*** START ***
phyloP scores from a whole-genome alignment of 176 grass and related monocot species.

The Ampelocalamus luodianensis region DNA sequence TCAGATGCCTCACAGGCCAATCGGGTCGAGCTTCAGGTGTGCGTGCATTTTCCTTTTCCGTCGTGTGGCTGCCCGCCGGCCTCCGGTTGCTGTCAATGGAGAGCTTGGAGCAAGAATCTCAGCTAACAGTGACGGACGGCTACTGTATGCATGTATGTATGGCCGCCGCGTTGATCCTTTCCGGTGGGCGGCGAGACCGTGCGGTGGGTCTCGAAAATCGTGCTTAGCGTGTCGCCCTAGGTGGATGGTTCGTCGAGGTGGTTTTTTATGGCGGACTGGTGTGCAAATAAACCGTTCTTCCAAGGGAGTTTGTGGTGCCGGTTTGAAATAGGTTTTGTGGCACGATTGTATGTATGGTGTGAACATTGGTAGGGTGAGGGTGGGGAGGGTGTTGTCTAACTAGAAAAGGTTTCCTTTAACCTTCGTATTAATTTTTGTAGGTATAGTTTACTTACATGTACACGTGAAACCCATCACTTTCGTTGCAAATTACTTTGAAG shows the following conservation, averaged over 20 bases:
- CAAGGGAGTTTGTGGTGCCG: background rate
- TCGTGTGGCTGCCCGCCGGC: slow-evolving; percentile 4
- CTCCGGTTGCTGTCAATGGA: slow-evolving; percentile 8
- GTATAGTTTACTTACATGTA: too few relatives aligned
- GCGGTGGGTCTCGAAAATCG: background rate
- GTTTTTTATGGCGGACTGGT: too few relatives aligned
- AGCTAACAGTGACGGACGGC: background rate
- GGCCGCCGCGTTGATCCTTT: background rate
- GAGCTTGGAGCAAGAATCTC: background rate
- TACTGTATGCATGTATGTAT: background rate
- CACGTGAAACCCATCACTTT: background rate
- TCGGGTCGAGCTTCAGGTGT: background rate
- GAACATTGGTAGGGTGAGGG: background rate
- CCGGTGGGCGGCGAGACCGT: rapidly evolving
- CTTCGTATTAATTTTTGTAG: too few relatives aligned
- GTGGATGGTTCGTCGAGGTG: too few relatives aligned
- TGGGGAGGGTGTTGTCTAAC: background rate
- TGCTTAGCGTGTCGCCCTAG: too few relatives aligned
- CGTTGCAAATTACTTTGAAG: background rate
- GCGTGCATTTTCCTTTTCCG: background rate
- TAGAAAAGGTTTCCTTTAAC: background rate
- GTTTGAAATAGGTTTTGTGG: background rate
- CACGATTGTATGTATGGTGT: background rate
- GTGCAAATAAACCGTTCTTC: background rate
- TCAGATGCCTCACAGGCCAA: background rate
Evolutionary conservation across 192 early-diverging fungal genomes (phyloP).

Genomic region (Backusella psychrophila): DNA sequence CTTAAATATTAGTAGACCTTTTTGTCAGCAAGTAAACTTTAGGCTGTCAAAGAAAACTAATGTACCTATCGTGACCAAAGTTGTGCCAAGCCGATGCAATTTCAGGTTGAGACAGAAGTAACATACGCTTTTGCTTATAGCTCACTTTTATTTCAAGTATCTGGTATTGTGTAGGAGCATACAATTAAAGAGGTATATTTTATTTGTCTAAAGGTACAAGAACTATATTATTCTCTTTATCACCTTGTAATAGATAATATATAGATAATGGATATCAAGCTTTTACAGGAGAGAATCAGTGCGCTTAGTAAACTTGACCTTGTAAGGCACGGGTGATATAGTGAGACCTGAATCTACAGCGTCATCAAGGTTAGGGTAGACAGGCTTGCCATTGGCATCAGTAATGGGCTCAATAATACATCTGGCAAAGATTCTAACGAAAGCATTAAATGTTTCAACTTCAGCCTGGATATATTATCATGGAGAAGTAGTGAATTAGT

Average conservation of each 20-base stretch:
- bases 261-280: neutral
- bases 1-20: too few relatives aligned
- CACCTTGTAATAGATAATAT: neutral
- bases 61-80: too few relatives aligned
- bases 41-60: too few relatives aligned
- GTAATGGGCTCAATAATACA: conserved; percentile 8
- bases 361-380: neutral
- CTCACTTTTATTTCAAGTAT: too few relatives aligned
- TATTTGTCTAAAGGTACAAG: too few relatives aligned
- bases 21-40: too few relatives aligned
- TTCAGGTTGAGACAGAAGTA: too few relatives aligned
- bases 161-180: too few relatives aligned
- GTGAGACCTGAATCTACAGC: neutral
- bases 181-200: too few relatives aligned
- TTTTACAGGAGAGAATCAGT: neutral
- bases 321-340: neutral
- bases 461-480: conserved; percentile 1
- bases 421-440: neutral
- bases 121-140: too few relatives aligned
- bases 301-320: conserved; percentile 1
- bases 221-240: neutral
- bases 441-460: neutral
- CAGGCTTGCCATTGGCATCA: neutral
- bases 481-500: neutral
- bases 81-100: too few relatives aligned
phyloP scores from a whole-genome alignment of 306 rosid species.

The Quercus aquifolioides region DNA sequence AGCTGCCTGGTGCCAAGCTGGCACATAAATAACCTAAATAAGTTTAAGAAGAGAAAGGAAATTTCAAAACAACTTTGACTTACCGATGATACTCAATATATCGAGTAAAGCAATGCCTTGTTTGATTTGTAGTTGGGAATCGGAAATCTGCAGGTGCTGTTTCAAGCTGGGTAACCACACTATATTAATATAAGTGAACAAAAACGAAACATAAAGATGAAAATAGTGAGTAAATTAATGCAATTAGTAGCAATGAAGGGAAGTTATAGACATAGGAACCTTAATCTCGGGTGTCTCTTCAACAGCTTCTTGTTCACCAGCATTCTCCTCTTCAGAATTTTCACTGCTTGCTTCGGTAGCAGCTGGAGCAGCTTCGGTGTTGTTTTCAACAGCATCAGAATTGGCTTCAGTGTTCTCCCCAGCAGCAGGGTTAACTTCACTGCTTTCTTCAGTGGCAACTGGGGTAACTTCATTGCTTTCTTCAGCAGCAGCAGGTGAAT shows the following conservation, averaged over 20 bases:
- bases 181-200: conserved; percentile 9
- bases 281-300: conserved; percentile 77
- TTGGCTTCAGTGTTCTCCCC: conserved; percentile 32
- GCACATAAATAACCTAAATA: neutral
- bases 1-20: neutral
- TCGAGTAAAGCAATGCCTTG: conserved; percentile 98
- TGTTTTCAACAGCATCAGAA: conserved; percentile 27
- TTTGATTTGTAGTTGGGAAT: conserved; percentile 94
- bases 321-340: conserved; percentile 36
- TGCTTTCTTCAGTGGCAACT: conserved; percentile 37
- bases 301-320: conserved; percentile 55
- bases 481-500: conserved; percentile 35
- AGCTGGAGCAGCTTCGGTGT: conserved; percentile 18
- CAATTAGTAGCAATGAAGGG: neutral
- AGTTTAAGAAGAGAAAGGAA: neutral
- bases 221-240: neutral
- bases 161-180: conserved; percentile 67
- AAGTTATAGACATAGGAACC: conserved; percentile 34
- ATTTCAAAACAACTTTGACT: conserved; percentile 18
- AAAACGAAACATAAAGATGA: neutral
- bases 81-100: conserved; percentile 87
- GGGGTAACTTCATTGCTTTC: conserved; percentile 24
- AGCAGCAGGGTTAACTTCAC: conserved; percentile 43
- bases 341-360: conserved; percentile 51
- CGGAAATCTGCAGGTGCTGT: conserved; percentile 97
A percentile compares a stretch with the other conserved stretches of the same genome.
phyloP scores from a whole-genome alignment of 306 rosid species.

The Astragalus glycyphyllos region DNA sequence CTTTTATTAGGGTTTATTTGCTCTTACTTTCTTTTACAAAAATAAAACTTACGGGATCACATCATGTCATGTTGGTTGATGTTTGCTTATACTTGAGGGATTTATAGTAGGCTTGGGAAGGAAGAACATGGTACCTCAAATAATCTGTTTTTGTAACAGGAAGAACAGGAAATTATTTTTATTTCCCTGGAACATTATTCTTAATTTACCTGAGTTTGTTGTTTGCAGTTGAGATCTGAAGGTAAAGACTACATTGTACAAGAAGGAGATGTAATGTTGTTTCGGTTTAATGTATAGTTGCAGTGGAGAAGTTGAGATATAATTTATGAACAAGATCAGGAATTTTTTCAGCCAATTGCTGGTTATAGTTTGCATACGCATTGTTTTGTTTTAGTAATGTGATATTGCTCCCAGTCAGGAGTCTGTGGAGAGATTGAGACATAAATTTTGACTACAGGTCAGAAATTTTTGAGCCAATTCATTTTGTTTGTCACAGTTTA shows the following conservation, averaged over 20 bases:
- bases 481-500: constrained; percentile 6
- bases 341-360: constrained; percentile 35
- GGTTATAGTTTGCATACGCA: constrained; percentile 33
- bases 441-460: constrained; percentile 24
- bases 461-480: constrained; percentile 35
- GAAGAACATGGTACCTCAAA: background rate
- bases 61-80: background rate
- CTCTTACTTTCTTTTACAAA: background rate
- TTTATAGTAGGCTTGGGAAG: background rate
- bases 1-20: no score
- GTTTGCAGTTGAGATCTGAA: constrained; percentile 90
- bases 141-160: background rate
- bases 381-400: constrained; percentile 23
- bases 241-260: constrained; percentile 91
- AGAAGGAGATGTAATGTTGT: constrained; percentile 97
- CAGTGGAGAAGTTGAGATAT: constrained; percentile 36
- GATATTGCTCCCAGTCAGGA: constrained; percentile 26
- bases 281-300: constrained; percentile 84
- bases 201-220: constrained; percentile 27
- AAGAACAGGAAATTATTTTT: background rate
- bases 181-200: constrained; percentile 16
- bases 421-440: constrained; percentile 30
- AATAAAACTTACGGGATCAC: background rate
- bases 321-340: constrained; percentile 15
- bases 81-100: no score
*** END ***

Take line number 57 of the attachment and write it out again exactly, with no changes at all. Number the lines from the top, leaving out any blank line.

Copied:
The Quercus aquifolioides region DNA sequence AGCTGCCTGGTGCCAAGCTGGCACATAAATAACCTAAATAAGTTTAAGAAGAGAAAGGAAATTTCAAAACAACTTTGACTTACCGATGATACTCAATATATCGAGTAAAGCAATGCCTTGTTTGATTTGTAGTTGGGAATCGGAAATCTGCAGGTGCTGTTTCAAGCTGGGTAACCACACTATATTAATATAAGTGAACAAAAACGAAACATAAAGATGAAAATAGTGAGTAAATTAATGCAATTAGTAGCAATGAAGGGAAGTTATAGACATAGGAACCTTAATCTCGGGTGTCTCTTCAACAGCTTCTTGTTCACCAGCATTCTCCTCTTCAGAATTTTCACTGCTTGCTTCGGTAGCAGCTGGAGCAGCTTCGGTGTTGTTTTCAACAGCATCAGAATTGGCTTCAGTGTTCTCCCCAGCAGCAGGGTTAACTTCACTGCTTTCTTCAGTGGCAACTGGGGTAACTTCATTGCTTTCTTCAGCAGCAGCAGGTGAAT shows the following conservation, averaged over 20 bases: